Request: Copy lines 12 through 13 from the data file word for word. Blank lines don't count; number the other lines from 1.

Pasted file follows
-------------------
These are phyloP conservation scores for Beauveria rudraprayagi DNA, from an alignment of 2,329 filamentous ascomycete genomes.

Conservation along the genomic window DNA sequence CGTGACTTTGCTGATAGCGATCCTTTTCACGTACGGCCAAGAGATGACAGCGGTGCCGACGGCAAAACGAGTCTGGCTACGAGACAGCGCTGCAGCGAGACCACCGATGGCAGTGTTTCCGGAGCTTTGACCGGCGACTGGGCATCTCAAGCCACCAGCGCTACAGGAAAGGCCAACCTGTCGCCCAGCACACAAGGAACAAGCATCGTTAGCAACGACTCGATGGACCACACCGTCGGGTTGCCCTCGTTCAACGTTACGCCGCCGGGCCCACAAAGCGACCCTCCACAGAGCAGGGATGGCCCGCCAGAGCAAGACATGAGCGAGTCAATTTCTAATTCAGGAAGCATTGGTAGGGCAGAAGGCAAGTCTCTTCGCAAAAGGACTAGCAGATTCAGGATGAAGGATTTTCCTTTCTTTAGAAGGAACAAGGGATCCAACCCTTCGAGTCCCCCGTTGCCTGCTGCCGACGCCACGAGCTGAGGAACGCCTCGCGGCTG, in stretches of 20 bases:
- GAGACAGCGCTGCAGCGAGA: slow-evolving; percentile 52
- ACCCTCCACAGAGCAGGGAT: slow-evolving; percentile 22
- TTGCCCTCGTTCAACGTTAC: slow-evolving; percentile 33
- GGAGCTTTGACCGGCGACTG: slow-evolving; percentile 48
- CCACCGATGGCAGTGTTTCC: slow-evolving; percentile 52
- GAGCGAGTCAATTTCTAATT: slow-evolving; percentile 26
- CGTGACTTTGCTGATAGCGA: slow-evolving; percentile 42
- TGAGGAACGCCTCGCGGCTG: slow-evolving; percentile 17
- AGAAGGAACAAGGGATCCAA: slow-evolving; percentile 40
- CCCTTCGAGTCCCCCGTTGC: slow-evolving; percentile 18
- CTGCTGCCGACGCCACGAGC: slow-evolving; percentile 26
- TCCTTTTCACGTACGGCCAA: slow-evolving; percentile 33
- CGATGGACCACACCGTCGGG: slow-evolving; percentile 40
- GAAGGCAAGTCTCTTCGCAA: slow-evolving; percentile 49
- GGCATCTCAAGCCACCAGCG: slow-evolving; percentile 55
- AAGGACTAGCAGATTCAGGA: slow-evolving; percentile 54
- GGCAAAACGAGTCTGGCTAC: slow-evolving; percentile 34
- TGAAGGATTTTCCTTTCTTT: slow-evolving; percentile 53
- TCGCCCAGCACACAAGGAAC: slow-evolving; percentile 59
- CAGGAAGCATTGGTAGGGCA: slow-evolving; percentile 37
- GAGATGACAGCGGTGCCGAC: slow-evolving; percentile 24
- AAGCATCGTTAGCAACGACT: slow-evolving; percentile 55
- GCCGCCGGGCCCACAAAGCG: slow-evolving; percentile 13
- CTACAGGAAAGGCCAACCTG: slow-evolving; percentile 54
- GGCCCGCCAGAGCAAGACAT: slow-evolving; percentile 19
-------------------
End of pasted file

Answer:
- CCCTTCGAGTCCCCCGTTGC: slow-evolving; percentile 18
- CTGCTGCCGACGCCACGAGC: slow-evolving; percentile 26